Home / Science / Health /  Brain of teenagers aging faster than normal due to pandemic, study finds
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A new study has revealed that teenagers had a tremendous impact on their mental health due to the Covid-19 pandemic. The findings claimed that pandemic-related stressors have physically aged the brains of adolescents.

Ian Gotlib, the first author of the journal Biological Psychiatry: Global Open Science said, "We already know from global research that the pandemic has adversely affected mental health in youth, but we didn't know what, if anything, it was doing physically to their brains".

In 2020, a study by Stanford University claimed that anxiety and depression in adults rose by more than 25% compared to 2019.

As per scientists, changes in brain structure occur naturally as we age. During puberty and early teenage years, kids' bodies experience increased growth in both the hippocampus and the amygdala, areas of the brain that respectively control access to certain memories and help to modulate emotions.

However, in MRI reports of 163 children, the study found that the developmental process sped up in adolescents as they experienced the Covid-19 lockdown.

According to the author of the study, such changes in the brain used to occur in children who have experienced chronic adversity, whether from violence, neglect, family dysfunction, or a combination of multiple factors.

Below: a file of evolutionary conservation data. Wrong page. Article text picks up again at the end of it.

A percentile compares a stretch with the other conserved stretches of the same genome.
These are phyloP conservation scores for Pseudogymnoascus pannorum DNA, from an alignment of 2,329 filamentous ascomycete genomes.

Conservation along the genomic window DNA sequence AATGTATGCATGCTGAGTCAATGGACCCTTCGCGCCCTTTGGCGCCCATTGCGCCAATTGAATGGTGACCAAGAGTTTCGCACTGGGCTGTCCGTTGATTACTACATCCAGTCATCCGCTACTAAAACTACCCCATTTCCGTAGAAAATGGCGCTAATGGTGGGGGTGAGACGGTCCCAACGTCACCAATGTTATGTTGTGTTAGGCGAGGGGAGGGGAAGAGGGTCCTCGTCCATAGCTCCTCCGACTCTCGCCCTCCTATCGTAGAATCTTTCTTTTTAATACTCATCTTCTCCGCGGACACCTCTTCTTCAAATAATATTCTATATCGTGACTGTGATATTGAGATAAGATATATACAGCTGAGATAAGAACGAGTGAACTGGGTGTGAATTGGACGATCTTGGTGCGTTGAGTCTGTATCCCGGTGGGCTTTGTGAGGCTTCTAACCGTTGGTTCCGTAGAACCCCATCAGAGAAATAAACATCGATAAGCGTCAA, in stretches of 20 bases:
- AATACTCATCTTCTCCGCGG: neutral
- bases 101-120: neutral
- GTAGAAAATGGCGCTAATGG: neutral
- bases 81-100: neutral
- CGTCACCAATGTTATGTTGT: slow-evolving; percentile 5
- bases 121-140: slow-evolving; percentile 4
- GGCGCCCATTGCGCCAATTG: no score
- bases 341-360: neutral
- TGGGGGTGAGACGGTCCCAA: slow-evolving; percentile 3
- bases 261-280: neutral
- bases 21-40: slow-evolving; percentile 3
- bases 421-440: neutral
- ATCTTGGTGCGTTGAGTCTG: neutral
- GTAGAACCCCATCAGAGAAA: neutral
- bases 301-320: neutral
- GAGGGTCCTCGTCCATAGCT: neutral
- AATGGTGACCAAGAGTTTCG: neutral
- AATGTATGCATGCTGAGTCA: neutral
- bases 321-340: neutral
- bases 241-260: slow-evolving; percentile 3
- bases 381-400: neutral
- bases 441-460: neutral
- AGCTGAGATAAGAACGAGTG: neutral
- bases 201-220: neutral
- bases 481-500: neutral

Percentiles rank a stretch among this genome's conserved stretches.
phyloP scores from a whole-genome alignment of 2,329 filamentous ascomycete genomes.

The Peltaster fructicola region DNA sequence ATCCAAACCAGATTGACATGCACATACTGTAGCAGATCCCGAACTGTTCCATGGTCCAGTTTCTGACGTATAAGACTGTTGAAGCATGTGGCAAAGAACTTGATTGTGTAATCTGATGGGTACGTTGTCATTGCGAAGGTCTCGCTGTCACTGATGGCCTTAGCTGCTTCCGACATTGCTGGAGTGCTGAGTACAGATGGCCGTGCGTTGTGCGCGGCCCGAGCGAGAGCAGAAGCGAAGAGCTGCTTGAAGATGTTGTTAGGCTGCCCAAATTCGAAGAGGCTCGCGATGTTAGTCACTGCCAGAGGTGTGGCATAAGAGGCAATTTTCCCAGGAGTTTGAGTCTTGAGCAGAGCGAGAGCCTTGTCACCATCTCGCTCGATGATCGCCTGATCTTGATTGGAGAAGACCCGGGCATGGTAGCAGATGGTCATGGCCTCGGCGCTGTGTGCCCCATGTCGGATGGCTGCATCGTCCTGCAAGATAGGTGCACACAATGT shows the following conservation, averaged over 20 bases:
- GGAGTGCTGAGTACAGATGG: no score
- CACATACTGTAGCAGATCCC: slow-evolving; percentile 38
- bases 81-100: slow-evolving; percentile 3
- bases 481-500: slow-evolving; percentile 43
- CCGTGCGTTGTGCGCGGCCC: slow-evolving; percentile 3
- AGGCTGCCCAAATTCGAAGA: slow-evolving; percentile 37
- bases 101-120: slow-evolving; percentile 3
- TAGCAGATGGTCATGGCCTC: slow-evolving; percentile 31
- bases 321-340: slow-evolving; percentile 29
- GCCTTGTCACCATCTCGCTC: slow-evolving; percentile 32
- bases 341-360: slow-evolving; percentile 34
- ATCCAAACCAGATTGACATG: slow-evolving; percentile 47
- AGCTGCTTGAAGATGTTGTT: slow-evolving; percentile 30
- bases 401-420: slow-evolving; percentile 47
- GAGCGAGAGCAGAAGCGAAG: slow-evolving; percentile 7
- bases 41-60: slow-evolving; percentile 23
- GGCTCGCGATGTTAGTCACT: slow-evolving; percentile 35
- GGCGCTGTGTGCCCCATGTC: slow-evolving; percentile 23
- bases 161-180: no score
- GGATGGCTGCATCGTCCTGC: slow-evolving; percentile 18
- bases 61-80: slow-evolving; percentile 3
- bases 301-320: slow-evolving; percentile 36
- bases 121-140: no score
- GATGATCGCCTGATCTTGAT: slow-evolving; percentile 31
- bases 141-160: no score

"Compared to adolescents assessed before the pandemic, adolescents assessed after the pandemic shutdowns not only had more severe internalizing mental health problems, but also had reduced cortical thickness, larger hippocampal and amygdala volume, and more advanced brain age," said Gotlib.

Gotlib, who is also the director of the Stanford Neurodevelopment, Affect, and Psychopathology (SNAP) Laboratory at Stanford University, said, "It's also not clear if the changes are permanent".

Further raising concern regarding the memory problem, the author said it is normal in senior citizens, but it is a sign of worry if adolocent will go through such a phase.

"For a 70- or 80-year-old, you'd expect some cognitive and memory problems based on changes in the brain, but what does it mean for a 16-year-old if their brains are aging prematurely?" said Gotlib.

These findings might also have serious consequences for an entire generation of adolescents later in life, added co-author Jonas Miller, University of Connecticut, US.

"Adolescence is already a period of rapid reorganization in the brain, and it's already linked to increased rates of mental health problems, depression, and risk-taking behavior," said Miller.

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